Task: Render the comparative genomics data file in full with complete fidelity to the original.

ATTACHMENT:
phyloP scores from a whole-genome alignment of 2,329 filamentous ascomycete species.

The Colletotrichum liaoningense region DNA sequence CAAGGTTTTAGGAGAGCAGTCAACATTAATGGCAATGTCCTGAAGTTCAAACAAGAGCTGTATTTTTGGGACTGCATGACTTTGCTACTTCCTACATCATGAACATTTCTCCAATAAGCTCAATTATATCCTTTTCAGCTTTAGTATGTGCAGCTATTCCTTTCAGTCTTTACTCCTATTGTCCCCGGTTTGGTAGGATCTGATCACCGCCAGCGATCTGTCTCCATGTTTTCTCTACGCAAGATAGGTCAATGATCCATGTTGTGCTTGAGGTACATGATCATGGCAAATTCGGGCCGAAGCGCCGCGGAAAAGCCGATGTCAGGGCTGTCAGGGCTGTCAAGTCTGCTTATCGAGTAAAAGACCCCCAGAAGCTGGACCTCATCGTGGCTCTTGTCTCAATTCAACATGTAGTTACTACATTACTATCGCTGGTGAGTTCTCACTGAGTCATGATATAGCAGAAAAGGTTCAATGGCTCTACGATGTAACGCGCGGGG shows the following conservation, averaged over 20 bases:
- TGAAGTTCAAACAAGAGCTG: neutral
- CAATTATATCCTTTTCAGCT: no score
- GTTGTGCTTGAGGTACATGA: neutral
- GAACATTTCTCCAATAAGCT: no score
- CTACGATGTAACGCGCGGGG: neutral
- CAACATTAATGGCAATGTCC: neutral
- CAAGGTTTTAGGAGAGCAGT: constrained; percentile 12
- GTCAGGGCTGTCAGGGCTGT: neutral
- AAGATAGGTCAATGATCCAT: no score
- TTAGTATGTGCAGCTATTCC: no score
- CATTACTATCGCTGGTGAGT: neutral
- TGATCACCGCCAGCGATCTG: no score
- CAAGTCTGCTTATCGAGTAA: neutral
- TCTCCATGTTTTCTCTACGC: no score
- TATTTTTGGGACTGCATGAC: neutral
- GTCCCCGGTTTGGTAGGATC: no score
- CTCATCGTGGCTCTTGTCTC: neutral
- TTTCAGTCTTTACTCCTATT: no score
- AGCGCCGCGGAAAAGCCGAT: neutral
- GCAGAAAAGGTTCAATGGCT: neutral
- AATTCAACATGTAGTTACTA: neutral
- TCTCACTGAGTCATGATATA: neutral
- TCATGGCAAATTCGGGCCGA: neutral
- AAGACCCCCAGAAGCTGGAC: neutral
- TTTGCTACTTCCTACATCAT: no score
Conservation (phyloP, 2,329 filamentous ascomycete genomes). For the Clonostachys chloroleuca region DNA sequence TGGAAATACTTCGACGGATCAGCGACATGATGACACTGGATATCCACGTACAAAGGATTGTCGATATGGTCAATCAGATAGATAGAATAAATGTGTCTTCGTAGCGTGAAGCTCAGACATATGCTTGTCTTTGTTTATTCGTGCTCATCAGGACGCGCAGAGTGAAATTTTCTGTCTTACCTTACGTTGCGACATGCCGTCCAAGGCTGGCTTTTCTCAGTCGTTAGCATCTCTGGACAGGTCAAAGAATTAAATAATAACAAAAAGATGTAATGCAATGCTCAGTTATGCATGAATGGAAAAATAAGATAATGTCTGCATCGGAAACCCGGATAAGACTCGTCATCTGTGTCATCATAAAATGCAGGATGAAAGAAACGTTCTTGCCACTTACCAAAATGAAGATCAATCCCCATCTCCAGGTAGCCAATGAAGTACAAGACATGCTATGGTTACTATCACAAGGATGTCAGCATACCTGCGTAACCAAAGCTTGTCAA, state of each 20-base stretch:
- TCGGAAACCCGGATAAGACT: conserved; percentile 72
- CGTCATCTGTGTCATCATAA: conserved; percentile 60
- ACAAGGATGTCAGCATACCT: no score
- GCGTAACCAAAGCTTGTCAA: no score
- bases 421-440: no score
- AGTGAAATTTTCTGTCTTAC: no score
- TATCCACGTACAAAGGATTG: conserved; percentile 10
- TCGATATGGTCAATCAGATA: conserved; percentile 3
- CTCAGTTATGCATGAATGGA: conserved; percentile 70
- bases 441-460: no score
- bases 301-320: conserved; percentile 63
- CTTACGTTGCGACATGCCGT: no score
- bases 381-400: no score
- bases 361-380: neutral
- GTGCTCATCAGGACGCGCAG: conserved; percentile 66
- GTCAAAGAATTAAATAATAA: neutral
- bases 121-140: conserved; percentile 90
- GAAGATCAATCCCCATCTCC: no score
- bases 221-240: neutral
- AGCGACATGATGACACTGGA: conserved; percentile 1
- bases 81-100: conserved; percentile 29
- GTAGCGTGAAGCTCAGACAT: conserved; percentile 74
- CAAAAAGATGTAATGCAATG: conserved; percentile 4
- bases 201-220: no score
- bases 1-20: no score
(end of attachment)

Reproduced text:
phyloP scores from a whole-genome alignment of 2,329 filamentous ascomycete species.

The Colletotrichum liaoningense region DNA sequence CAAGGTTTTAGGAGAGCAGTCAACATTAATGGCAATGTCCTGAAGTTCAAACAAGAGCTGTATTTTTGGGACTGCATGACTTTGCTACTTCCTACATCATGAACATTTCTCCAATAAGCTCAATTATATCCTTTTCAGCTTTAGTATGTGCAGCTATTCCTTTCAGTCTTTACTCCTATTGTCCCCGGTTTGGTAGGATCTGATCACCGCCAGCGATCTGTCTCCATGTTTTCTCTACGCAAGATAGGTCAATGATCCATGTTGTGCTTGAGGTACATGATCATGGCAAATTCGGGCCGAAGCGCCGCGGAAAAGCCGATGTCAGGGCTGTCAGGGCTGTCAAGTCTGCTTATCGAGTAAAAGACCCCCAGAAGCTGGACCTCATCGTGGCTCTTGTCTCAATTCAACATGTAGTTACTACATTACTATCGCTGGTGAGTTCTCACTGAGTCATGATATAGCAGAAAAGGTTCAATGGCTCTACGATGTAACGCGCGGGG shows the following conservation, averaged over 20 bases:
- TGAAGTTCAAACAAGAGCTG: neutral
- CAATTATATCCTTTTCAGCT: no score
- GTTGTGCTTGAGGTACATGA: neutral
- GAACATTTCTCCAATAAGCT: no score
- CTACGATGTAACGCGCGGGG: neutral
- CAACATTAATGGCAATGTCC: neutral
- CAAGGTTTTAGGAGAGCAGT: constrained; percentile 12
- GTCAGGGCTGTCAGGGCTGT: neutral
- AAGATAGGTCAATGATCCAT: no score
- TTAGTATGTGCAGCTATTCC: no score
- CATTACTATCGCTGGTGAGT: neutral
- TGATCACCGCCAGCGATCTG: no score
- CAAGTCTGCTTATCGAGTAA: neutral
- TCTCCATGTTTTCTCTACGC: no score
- TATTTTTGGGACTGCATGAC: neutral
- GTCCCCGGTTTGGTAGGATC: no score
- CTCATCGTGGCTCTTGTCTC: neutral
- TTTCAGTCTTTACTCCTATT: no score
- AGCGCCGCGGAAAAGCCGAT: neutral
- GCAGAAAAGGTTCAATGGCT: neutral
- AATTCAACATGTAGTTACTA: neutral
- TCTCACTGAGTCATGATATA: neutral
- TCATGGCAAATTCGGGCCGA: neutral
- AAGACCCCCAGAAGCTGGAC: neutral
- TTTGCTACTTCCTACATCAT: no score
Conservation (phyloP, 2,329 filamentous ascomycete genomes). For the Clonostachys chloroleuca region DNA sequence TGGAAATACTTCGACGGATCAGCGACATGATGACACTGGATATCCACGTACAAAGGATTGTCGATATGGTCAATCAGATAGATAGAATAAATGTGTCTTCGTAGCGTGAAGCTCAGACATATGCTTGTCTTTGTTTATTCGTGCTCATCAGGACGCGCAGAGTGAAATTTTCTGTCTTACCTTACGTTGCGACATGCCGTCCAAGGCTGGCTTTTCTCAGTCGTTAGCATCTCTGGACAGGTCAAAGAATTAAATAATAACAAAAAGATGTAATGCAATGCTCAGTTATGCATGAATGGAAAAATAAGATAATGTCTGCATCGGAAACCCGGATAAGACTCGTCATCTGTGTCATCATAAAATGCAGGATGAAAGAAACGTTCTTGCCACTTACCAAAATGAAGATCAATCCCCATCTCCAGGTAGCCAATGAAGTACAAGACATGCTATGGTTACTATCACAAGGATGTCAGCATACCTGCGTAACCAAAGCTTGTCAA, state of each 20-base stretch:
- TCGGAAACCCGGATAAGACT: conserved; percentile 72
- CGTCATCTGTGTCATCATAA: conserved; percentile 60
- ACAAGGATGTCAGCATACCT: no score
- GCGTAACCAAAGCTTGTCAA: no score
- bases 421-440: no score
- AGTGAAATTTTCTGTCTTAC: no score
- TATCCACGTACAAAGGATTG: conserved; percentile 10
- TCGATATGGTCAATCAGATA: conserved; percentile 3
- CTCAGTTATGCATGAATGGA: conserved; percentile 70
- bases 441-460: no score
- bases 301-320: conserved; percentile 63
- CTTACGTTGCGACATGCCGT: no score
- bases 381-400: no score
- bases 361-380: neutral
- GTGCTCATCAGGACGCGCAG: conserved; percentile 66
- GTCAAAGAATTAAATAATAA: neutral
- bases 121-140: conserved; percentile 90
- GAAGATCAATCCCCATCTCC: no score
- bases 221-240: neutral
- AGCGACATGATGACACTGGA: conserved; percentile 1
- bases 81-100: conserved; percentile 29
- GTAGCGTGAAGCTCAGACAT: conserved; percentile 74
- CAAAAAGATGTAATGCAATG: conserved; percentile 4
- bases 201-220: no score
- bases 1-20: no score